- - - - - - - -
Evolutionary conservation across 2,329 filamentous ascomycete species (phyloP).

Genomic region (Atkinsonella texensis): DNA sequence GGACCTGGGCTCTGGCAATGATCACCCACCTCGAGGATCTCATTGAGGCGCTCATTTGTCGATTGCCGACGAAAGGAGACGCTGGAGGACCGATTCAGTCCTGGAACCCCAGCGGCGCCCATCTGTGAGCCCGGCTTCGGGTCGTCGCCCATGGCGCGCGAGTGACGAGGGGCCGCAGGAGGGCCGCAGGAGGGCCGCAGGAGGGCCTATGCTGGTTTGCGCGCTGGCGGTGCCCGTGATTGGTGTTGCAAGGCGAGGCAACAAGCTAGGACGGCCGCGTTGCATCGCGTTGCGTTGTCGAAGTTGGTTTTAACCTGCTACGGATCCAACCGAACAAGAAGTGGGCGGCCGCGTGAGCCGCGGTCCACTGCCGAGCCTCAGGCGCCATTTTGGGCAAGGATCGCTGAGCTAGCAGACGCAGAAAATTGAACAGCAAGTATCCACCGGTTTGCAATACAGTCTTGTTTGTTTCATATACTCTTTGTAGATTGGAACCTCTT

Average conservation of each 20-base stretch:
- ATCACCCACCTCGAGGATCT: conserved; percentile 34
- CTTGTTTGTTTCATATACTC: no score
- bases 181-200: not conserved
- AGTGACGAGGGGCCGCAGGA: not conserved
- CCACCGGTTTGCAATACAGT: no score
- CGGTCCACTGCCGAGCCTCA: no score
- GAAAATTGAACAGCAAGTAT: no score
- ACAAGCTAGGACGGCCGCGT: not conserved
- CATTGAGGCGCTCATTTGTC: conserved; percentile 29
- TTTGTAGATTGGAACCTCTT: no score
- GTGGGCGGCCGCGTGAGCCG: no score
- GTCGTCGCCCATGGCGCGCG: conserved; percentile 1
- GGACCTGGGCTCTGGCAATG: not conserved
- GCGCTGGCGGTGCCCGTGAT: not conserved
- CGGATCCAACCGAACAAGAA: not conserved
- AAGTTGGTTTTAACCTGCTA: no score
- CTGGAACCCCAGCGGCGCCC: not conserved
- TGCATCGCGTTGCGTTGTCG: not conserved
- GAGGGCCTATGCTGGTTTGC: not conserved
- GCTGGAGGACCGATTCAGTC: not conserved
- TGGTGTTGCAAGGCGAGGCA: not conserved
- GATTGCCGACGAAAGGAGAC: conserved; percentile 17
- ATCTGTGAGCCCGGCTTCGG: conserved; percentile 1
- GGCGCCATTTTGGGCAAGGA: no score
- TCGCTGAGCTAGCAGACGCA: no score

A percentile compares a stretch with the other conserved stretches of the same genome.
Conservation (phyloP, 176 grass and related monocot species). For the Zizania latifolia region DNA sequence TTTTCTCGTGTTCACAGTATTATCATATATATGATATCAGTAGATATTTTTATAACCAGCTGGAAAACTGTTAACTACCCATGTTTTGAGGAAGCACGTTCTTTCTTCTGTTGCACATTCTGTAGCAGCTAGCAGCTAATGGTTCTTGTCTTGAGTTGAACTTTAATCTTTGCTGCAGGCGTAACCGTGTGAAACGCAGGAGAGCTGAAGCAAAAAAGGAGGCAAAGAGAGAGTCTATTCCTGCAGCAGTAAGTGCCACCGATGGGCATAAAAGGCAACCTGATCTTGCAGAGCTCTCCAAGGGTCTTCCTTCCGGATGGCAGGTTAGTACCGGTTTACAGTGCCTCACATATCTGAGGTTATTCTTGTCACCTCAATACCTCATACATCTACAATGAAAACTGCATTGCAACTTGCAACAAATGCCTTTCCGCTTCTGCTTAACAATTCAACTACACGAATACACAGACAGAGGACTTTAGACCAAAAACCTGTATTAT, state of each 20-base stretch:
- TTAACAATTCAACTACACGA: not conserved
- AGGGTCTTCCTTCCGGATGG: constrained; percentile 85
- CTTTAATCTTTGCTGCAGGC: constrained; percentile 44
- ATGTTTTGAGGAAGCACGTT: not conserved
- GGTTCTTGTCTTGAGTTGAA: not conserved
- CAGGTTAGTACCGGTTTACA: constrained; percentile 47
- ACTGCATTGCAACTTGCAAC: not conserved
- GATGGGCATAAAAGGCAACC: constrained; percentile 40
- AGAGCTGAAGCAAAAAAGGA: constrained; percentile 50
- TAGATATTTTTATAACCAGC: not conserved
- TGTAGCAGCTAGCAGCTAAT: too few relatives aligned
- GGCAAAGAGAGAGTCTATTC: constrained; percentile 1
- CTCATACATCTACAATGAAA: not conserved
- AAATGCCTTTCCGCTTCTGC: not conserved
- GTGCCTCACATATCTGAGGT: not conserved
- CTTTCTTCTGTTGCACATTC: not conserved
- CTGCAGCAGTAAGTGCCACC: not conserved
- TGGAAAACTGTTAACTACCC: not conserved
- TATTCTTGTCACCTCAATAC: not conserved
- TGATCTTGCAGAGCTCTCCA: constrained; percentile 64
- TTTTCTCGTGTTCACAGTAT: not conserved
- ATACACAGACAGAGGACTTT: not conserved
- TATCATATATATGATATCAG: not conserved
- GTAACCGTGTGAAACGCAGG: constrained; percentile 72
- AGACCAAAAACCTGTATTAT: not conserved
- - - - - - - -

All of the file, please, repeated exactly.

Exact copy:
Evolutionary conservation across 2,329 filamentous ascomycete species (phyloP).

Genomic region (Atkinsonella texensis): DNA sequence GGACCTGGGCTCTGGCAATGATCACCCACCTCGAGGATCTCATTGAGGCGCTCATTTGTCGATTGCCGACGAAAGGAGACGCTGGAGGACCGATTCAGTCCTGGAACCCCAGCGGCGCCCATCTGTGAGCCCGGCTTCGGGTCGTCGCCCATGGCGCGCGAGTGACGAGGGGCCGCAGGAGGGCCGCAGGAGGGCCGCAGGAGGGCCTATGCTGGTTTGCGCGCTGGCGGTGCCCGTGATTGGTGTTGCAAGGCGAGGCAACAAGCTAGGACGGCCGCGTTGCATCGCGTTGCGTTGTCGAAGTTGGTTTTAACCTGCTACGGATCCAACCGAACAAGAAGTGGGCGGCCGCGTGAGCCGCGGTCCACTGCCGAGCCTCAGGCGCCATTTTGGGCAAGGATCGCTGAGCTAGCAGACGCAGAAAATTGAACAGCAAGTATCCACCGGTTTGCAATACAGTCTTGTTTGTTTCATATACTCTTTGTAGATTGGAACCTCTT

Average conservation of each 20-base stretch:
- ATCACCCACCTCGAGGATCT: conserved; percentile 34
- CTTGTTTGTTTCATATACTC: no score
- bases 181-200: not conserved
- AGTGACGAGGGGCCGCAGGA: not conserved
- CCACCGGTTTGCAATACAGT: no score
- CGGTCCACTGCCGAGCCTCA: no score
- GAAAATTGAACAGCAAGTAT: no score
- ACAAGCTAGGACGGCCGCGT: not conserved
- CATTGAGGCGCTCATTTGTC: conserved; percentile 29
- TTTGTAGATTGGAACCTCTT: no score
- GTGGGCGGCCGCGTGAGCCG: no score
- GTCGTCGCCCATGGCGCGCG: conserved; percentile 1
- GGACCTGGGCTCTGGCAATG: not conserved
- GCGCTGGCGGTGCCCGTGAT: not conserved
- CGGATCCAACCGAACAAGAA: not conserved
- AAGTTGGTTTTAACCTGCTA: no score
- CTGGAACCCCAGCGGCGCCC: not conserved
- TGCATCGCGTTGCGTTGTCG: not conserved
- GAGGGCCTATGCTGGTTTGC: not conserved
- GCTGGAGGACCGATTCAGTC: not conserved
- TGGTGTTGCAAGGCGAGGCA: not conserved
- GATTGCCGACGAAAGGAGAC: conserved; percentile 17
- ATCTGTGAGCCCGGCTTCGG: conserved; percentile 1
- GGCGCCATTTTGGGCAAGGA: no score
- TCGCTGAGCTAGCAGACGCA: no score

A percentile compares a stretch with the other conserved stretches of the same genome.
Conservation (phyloP, 176 grass and related monocot species). For the Zizania latifolia region DNA sequence TTTTCTCGTGTTCACAGTATTATCATATATATGATATCAGTAGATATTTTTATAACCAGCTGGAAAACTGTTAACTACCCATGTTTTGAGGAAGCACGTTCTTTCTTCTGTTGCACATTCTGTAGCAGCTAGCAGCTAATGGTTCTTGTCTTGAGTTGAACTTTAATCTTTGCTGCAGGCGTAACCGTGTGAAACGCAGGAGAGCTGAAGCAAAAAAGGAGGCAAAGAGAGAGTCTATTCCTGCAGCAGTAAGTGCCACCGATGGGCATAAAAGGCAACCTGATCTTGCAGAGCTCTCCAAGGGTCTTCCTTCCGGATGGCAGGTTAGTACCGGTTTACAGTGCCTCACATATCTGAGGTTATTCTTGTCACCTCAATACCTCATACATCTACAATGAAAACTGCATTGCAACTTGCAACAAATGCCTTTCCGCTTCTGCTTAACAATTCAACTACACGAATACACAGACAGAGGACTTTAGACCAAAAACCTGTATTAT, state of each 20-base stretch:
- TTAACAATTCAACTACACGA: not conserved
- AGGGTCTTCCTTCCGGATGG: constrained; percentile 85
- CTTTAATCTTTGCTGCAGGC: constrained; percentile 44
- ATGTTTTGAGGAAGCACGTT: not conserved
- GGTTCTTGTCTTGAGTTGAA: not conserved
- CAGGTTAGTACCGGTTTACA: constrained; percentile 47
- ACTGCATTGCAACTTGCAAC: not conserved
- GATGGGCATAAAAGGCAACC: constrained; percentile 40
- AGAGCTGAAGCAAAAAAGGA: constrained; percentile 50
- TAGATATTTTTATAACCAGC: not conserved
- TGTAGCAGCTAGCAGCTAAT: too few relatives aligned
- GGCAAAGAGAGAGTCTATTC: constrained; percentile 1
- CTCATACATCTACAATGAAA: not conserved
- AAATGCCTTTCCGCTTCTGC: not conserved
- GTGCCTCACATATCTGAGGT: not conserved
- CTTTCTTCTGTTGCACATTC: not conserved
- CTGCAGCAGTAAGTGCCACC: not conserved
- TGGAAAACTGTTAACTACCC: not conserved
- TATTCTTGTCACCTCAATAC: not conserved
- TGATCTTGCAGAGCTCTCCA: constrained; percentile 64
- TTTTCTCGTGTTCACAGTAT: not conserved
- ATACACAGACAGAGGACTTT: not conserved
- TATCATATATATGATATCAG: not conserved
- GTAACCGTGTGAAACGCAGG: constrained; percentile 72
- AGACCAAAAACCTGTATTAT: not conserved